Alexander Hamilton by Ron Chernow
My rating: 4 of 5 stars
I had this book on my 'to-read' list for a couple of years now. Initially, I was drawn to learn more about this man who was the illegitimate son of a bankrupt farmer living in the culturally rancid West Indies where more slaves were imported than the entire 13 American Colonies combined. To think about what Alexander Hamilton overcame to become the man he was is quite inspirational. He was an autodidact of the classical type who worked with indefatigable passion and expediency. He was courageous on the battlefield, and became the singular friend and confidant of General Washington in the revolution and during the 8 years of Washington’s presidency. In his time of service as the Secretary of Treasury he single-handedly designed and erected the largest branch of the federal government at the time which would, within a generation, place the United States on an economic footing that would rival that of the major world powers and eventually help propel the United States to become the manufacturer and bank of the world. Hamilton was also instrumental, with the help of Madison, in the establishment of our federalist system of government that endured the crucible of the War between the States and has since proven to be one of the most stable, free, and prosperous forms of government of a virtuous people ever created.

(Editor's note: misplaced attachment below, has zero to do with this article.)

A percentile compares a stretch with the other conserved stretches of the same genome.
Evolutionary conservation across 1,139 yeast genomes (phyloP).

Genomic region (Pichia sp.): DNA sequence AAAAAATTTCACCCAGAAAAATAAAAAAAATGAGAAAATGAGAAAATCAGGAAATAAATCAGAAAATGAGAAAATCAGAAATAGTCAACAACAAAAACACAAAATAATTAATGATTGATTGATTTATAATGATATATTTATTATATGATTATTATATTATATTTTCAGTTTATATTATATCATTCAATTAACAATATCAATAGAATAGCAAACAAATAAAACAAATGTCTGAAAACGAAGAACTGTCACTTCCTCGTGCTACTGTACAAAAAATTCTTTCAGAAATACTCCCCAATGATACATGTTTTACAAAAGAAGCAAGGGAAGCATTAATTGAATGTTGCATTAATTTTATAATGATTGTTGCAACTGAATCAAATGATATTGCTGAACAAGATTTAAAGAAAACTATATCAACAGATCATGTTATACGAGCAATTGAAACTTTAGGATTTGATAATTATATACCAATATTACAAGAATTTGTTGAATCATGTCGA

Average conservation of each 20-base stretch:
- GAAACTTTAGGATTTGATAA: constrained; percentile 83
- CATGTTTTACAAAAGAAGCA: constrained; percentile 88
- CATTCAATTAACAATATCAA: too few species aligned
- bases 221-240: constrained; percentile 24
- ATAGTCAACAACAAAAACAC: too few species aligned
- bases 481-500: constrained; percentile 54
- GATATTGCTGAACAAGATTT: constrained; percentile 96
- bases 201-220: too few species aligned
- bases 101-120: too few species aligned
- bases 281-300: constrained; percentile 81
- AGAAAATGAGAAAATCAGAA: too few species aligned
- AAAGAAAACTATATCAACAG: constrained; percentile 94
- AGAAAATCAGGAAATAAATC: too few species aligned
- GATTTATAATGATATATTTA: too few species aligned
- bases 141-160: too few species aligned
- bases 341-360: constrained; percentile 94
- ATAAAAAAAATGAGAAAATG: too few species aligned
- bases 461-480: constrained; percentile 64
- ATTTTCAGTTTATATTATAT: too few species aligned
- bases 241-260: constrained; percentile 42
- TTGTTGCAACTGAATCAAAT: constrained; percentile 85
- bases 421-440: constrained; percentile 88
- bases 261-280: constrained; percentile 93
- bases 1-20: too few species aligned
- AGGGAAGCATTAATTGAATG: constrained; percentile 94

It was a bit painful reading about Hamilton’s affair with the unscrupulous Maria Reynolds, but it is also instructive to see how men of such talent and capacity fall from grace—as a caution to others. In the end, Hamilton was undone by a political foe who killed him in cold blood during a duel after Hamilton refused the first shot. It was an amazing life and a personality that was precisely situated to in a key role to midwife the creation of the greatest nation in history, and the last best hope of Man.
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